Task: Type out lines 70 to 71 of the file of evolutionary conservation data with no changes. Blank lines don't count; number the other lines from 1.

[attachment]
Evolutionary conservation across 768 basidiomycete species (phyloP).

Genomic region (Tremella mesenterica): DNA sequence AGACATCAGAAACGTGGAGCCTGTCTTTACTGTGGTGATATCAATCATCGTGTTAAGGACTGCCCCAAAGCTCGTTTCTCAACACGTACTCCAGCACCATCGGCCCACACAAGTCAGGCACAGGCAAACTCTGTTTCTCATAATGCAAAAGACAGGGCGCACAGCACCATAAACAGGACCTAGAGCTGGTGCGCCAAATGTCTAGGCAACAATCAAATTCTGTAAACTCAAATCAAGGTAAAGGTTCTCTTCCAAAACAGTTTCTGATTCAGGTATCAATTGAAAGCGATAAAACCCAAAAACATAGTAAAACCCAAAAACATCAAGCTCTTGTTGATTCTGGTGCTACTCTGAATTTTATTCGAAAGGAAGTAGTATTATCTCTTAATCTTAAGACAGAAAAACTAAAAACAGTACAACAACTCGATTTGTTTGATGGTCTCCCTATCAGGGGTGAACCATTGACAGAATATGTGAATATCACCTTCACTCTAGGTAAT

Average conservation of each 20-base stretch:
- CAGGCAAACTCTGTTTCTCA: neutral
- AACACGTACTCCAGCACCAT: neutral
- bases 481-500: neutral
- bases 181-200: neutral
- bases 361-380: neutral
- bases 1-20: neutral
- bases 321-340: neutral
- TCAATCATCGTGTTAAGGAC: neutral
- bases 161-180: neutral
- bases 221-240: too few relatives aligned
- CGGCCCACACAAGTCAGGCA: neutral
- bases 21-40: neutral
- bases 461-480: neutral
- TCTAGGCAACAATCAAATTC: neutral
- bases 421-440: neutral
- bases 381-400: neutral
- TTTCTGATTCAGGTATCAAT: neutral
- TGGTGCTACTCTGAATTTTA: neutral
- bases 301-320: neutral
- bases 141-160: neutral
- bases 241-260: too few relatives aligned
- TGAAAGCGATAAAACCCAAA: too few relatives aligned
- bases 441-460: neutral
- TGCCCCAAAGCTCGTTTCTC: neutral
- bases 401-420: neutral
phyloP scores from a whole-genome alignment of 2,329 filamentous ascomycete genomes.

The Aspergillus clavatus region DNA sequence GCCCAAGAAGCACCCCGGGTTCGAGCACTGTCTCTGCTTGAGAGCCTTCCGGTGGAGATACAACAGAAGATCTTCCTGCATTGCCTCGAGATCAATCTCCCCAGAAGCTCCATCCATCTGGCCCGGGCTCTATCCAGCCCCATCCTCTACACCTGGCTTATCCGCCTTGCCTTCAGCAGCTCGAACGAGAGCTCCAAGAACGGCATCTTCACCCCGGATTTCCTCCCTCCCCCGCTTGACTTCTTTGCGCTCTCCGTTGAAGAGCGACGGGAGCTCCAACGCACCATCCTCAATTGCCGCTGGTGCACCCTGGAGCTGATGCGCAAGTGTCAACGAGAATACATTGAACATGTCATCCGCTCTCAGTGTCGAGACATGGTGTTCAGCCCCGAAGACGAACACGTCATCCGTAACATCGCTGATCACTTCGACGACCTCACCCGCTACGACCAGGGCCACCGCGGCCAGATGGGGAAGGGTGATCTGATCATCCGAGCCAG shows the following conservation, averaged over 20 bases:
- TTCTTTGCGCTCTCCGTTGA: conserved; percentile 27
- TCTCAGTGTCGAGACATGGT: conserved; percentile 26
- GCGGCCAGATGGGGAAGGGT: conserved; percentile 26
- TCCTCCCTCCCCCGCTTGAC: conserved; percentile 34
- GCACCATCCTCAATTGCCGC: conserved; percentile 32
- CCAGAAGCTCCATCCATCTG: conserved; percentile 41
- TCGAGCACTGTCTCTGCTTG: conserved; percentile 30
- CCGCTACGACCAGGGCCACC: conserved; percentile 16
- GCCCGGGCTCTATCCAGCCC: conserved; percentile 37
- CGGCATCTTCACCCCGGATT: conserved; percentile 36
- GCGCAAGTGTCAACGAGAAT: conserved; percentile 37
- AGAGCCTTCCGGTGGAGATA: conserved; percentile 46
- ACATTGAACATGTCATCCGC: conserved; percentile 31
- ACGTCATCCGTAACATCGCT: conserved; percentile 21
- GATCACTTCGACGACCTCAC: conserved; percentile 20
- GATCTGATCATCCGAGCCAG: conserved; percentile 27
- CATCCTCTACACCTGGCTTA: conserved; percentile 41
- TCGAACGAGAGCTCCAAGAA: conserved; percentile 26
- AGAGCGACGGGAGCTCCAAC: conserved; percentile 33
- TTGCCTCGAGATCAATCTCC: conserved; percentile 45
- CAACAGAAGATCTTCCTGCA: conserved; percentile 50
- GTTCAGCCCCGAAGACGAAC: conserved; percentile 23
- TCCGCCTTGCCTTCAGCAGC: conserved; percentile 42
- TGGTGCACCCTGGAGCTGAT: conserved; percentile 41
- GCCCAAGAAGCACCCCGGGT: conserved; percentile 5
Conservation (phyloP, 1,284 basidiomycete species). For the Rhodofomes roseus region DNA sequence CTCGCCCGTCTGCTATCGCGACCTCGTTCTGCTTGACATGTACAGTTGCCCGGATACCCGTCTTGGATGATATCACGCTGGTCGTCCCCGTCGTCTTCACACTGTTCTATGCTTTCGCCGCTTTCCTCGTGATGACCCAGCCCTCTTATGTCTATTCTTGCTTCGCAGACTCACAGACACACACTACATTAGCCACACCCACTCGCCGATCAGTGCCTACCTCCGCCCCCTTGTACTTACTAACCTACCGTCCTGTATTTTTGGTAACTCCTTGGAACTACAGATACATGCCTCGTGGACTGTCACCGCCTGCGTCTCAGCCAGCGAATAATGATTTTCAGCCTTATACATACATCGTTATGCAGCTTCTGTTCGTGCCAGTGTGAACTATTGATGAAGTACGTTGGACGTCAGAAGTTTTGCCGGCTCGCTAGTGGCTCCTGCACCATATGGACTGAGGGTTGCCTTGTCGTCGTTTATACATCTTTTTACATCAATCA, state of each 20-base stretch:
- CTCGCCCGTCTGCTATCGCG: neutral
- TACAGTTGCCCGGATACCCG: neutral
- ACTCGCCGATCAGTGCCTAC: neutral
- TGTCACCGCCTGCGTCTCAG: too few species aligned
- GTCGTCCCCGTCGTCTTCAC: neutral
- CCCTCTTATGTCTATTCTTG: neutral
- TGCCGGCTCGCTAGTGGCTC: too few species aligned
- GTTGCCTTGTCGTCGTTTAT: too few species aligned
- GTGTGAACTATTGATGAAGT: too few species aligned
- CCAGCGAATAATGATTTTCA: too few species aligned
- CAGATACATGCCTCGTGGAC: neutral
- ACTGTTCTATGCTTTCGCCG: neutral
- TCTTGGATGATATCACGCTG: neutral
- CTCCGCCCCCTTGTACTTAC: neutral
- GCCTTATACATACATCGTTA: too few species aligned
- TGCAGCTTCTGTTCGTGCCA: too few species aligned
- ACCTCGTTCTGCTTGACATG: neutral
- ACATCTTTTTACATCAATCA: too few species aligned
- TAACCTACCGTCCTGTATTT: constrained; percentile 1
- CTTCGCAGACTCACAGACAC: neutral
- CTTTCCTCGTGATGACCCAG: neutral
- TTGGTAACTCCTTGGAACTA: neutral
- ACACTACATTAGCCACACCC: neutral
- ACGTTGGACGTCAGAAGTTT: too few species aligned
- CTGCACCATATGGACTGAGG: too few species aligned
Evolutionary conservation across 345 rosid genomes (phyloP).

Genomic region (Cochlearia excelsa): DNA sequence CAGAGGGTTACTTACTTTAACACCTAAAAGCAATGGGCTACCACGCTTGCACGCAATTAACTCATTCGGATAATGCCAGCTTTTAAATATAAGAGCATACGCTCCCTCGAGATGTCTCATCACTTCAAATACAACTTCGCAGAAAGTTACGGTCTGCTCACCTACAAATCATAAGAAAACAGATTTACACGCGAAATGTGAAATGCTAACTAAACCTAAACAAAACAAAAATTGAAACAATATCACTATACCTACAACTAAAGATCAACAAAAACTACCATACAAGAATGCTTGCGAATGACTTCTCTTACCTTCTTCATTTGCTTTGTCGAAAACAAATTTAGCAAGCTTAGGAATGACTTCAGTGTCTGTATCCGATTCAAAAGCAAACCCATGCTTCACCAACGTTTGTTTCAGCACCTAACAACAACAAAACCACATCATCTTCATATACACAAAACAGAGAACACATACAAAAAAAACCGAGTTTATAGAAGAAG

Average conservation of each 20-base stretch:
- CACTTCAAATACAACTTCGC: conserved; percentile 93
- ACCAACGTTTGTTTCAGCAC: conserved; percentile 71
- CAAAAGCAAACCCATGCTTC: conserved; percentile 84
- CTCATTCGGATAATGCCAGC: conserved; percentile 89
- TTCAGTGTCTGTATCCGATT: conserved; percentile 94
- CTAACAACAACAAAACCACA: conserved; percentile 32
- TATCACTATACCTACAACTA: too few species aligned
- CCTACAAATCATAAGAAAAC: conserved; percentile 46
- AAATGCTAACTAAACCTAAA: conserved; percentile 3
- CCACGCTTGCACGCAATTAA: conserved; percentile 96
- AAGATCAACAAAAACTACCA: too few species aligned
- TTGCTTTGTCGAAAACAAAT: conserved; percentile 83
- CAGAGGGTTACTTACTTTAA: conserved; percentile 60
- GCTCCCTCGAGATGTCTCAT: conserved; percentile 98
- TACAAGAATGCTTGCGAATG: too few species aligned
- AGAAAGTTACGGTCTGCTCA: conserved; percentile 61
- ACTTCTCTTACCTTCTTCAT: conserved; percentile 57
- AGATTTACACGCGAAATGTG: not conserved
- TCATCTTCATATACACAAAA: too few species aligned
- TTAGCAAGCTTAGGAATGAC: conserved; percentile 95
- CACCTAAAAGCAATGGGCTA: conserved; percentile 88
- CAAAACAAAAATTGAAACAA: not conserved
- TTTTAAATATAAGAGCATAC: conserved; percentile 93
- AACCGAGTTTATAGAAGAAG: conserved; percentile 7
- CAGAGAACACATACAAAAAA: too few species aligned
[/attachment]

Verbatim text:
- CTCCGCCCCCTTGTACTTAC: neutral
- GCCTTATACATACATCGTTA: too few species aligned